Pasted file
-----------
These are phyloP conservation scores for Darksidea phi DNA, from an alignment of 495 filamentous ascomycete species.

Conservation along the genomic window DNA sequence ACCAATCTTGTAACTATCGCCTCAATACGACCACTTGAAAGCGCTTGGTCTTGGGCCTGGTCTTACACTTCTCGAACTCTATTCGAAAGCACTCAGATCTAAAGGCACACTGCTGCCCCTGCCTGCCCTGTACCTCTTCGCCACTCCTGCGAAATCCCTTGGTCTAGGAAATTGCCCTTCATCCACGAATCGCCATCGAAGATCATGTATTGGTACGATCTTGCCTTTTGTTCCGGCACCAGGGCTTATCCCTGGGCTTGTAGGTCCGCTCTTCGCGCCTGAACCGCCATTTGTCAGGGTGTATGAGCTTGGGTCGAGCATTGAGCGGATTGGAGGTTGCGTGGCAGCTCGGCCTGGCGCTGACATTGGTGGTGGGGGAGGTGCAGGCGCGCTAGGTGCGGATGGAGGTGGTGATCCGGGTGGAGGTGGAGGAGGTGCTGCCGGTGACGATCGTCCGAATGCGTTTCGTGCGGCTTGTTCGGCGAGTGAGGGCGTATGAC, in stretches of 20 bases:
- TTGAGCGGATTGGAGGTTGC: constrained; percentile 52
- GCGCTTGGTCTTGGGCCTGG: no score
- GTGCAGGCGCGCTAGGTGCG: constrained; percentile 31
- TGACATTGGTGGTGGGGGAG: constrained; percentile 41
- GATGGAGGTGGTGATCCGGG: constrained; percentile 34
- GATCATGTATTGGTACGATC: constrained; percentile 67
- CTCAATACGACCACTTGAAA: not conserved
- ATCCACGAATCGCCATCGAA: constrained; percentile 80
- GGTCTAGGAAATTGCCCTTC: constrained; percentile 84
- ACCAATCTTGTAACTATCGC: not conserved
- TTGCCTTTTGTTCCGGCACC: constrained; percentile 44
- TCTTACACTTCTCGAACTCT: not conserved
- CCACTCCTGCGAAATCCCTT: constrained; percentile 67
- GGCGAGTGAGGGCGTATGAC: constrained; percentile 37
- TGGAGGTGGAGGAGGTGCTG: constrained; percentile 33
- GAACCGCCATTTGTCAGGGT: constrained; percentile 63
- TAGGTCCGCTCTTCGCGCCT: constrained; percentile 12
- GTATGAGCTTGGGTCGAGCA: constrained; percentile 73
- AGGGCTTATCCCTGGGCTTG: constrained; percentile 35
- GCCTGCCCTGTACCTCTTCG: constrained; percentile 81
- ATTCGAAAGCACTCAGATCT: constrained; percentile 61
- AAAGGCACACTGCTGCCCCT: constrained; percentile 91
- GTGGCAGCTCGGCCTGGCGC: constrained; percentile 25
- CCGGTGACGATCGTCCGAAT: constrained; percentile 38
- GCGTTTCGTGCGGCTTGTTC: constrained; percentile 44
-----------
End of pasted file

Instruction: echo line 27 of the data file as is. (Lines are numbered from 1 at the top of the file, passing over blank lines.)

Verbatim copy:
- GCGTTTCGTGCGGCTTGTTC: constrained; percentile 44